In Print Management 1: Assessing Capabilities, we talked about the fact that different printers have different equipment and aptitudes and matching your project’s needs to the right printer goes a long way towards getting the results you want at a competitive price. Once you’ve determined the specifications for your project, you will know what capabilities a printer will need to print it. You can then prepare a bid, or Request for Quotation (RFQ), so you can determine the printing cost and chose a printer.
Deciding whether to get multiple bids for a project is often determined by the size and complexity of job. If you have a relationship with a printer who normally prints your simpler projects, you may want them to be the only one to provide a price for a job of that type. On the other hand, if a project is complex or will be a major expenditure, you may want to have 2 or 3 printers that you know are capable provide pricing to make sure you’re getting the best price.
Once you have chosen the printer or printers who will be asked to price out the project, you will need to prepare the RFQ. If you do this often, it’s easiest to create a form that you can fill out with the pertinent information and email that form to each printer. There are lots online software apps that make this easy.
Your bid should contain the following information:
- Project name
- Number of pages, self-cover or plus cover Self-cover means that then entire piece is printed on the same paper stock. Plus cover means that the cover and the interior pages are printed on different stocks. So an alumni magazine that has 48 interior pages plus a cover on a heavier stock would be 48 pages plus covers.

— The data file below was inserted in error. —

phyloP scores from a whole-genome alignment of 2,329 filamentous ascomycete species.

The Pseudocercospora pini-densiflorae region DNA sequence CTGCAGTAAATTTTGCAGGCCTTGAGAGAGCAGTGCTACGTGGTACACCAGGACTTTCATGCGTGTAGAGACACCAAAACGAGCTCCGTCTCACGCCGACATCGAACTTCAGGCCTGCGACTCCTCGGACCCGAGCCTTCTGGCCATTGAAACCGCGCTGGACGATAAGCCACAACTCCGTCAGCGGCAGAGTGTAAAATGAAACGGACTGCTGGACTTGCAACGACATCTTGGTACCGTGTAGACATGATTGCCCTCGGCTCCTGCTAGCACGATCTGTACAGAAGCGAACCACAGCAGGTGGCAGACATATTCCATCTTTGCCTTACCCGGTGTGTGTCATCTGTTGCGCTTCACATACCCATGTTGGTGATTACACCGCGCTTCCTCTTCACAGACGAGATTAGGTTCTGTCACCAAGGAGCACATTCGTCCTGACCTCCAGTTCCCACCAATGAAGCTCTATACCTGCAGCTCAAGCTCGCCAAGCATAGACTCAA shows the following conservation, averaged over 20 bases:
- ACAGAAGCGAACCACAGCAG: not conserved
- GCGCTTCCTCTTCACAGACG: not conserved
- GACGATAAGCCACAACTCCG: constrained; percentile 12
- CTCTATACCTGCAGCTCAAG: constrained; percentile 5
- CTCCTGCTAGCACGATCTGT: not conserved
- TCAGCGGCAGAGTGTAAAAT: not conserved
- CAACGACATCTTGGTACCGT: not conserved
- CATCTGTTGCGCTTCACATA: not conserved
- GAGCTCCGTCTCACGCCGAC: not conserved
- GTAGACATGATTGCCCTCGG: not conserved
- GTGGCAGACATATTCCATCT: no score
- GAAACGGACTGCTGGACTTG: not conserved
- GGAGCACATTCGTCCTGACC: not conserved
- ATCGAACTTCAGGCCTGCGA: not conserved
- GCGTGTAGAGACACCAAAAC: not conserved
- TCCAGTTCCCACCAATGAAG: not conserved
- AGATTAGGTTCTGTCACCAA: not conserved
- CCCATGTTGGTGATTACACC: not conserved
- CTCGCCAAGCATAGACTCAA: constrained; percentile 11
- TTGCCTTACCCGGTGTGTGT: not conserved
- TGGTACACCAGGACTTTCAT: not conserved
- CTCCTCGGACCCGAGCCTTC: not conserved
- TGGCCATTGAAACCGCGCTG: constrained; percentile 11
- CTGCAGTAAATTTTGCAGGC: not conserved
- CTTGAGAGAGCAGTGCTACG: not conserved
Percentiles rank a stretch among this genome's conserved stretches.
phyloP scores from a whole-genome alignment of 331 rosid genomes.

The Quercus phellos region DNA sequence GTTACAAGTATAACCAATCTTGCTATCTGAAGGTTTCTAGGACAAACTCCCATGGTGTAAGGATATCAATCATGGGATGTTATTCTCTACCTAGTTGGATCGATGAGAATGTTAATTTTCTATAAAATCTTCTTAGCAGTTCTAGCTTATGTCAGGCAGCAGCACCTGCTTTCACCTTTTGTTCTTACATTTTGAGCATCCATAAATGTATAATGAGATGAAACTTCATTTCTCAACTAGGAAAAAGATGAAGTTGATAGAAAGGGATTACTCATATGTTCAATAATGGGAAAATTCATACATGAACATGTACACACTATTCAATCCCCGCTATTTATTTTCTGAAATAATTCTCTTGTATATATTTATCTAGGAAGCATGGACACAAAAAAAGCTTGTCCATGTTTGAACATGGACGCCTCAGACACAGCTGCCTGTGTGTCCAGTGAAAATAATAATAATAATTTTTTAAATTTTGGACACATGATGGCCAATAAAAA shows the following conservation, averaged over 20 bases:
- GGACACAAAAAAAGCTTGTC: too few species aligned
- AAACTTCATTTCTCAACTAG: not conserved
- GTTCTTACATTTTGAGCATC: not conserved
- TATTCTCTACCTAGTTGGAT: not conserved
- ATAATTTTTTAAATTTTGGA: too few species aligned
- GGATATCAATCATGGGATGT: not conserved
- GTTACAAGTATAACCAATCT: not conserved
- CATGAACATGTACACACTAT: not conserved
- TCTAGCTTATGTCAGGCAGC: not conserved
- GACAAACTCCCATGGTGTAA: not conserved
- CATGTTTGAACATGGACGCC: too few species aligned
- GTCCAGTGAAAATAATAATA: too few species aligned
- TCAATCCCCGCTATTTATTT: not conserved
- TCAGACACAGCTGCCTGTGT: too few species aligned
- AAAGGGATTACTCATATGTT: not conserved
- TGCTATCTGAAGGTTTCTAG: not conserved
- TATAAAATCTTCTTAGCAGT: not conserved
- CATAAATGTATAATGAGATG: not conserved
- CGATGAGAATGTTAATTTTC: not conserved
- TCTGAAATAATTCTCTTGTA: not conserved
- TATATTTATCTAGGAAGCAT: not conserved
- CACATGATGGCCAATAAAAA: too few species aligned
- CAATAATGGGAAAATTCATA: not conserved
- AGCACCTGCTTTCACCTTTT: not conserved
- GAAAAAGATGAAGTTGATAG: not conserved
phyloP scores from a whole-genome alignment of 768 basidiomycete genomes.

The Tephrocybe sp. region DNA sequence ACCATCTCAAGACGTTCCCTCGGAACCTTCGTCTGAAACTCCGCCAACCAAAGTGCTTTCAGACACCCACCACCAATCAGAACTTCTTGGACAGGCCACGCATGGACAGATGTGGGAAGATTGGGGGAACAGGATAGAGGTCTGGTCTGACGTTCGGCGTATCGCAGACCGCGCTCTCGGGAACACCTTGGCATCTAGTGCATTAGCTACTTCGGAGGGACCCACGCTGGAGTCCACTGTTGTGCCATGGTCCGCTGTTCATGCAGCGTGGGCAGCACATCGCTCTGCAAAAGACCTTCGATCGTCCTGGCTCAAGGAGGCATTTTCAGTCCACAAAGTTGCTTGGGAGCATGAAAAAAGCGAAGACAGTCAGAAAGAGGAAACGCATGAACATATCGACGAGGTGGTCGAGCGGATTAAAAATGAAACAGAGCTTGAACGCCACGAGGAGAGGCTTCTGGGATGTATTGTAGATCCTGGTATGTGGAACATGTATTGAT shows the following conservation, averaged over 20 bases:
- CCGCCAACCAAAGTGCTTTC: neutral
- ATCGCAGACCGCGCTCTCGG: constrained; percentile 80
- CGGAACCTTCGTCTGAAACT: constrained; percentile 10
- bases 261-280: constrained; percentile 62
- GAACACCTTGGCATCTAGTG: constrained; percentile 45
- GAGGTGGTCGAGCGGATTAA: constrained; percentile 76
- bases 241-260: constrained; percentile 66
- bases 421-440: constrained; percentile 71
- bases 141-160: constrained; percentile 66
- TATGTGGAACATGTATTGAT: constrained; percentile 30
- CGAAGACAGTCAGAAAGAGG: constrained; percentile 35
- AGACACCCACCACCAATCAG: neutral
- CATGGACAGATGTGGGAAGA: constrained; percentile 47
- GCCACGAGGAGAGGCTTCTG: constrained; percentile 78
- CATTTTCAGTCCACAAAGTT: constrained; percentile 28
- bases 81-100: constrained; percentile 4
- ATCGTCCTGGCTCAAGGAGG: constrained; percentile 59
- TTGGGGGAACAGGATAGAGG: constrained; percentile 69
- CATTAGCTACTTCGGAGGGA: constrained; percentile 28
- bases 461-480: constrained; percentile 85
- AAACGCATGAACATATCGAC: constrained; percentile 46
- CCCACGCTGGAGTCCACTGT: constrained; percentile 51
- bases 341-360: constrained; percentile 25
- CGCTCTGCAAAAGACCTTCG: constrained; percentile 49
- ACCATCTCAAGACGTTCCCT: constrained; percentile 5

- Overall page size and finished page size Overall page size refers to the piece when it is open flat (picture opening the magazine so that you see two pages at once). Finished size is the size of each individual page. So an alumni magazine that measures 8.5” x 11” when you measure the cover and is bound (or folds) on the 11” side has an overall size of 11” x 17” and a finished size of 8.5” x 11.”
- Paper stock It helps to discuss paper with your printer before bidding so that you have exact paper specs to include in your RFQ. It’s also important to say in your RFQ whether the printer has to use the exact stock you specify or whether they can substitute an equivalent sheet. (This is like a physician letting your pharmacist substitute a generic drug for a name brand one.) Allowing a printer to substitute can often save you money.
- Ink Ink specifications tells the printer what they’re printing, i.e. four-color process, two-color, one-color, and if it’s being printed the same throughout the piece. For instance, you might print the cover four-color process and the interior one-color. Be sure to specify if you want an aqueous coating or varnish. (See Part 1 for more info on this.) If you’re not sure, ask one of the printers before you prepare the bid.
- Bindery Bindery is how your printed piece is assembled and finished. It refers to how it is folded, and if there are multiple pages how they are held together. It can also refer to specialty processes like die-cutting and embossing. Once again, if you’re not sure ask one of the printers before you prepare the bid.
- Delivery date required
- Delivery location
Once you receive all of the bids, you can analyze them knowing that each printer is using the same specifications. The pricing you receive from each bidder is, of course, important, but how you actually chose which printer will handle your job goes beyond price. You'll want to weigh your possible previous relationship with each bidder and their representative, the confidence you have in them, and the time they say they need to deliver project. Once a printer is chosen, it’s professional courtesy to let the unsuccessful bidders know that you have chosen a different printer for the job, and thank them for their time and effort.
Next up: Print Management 3: Prepping Files
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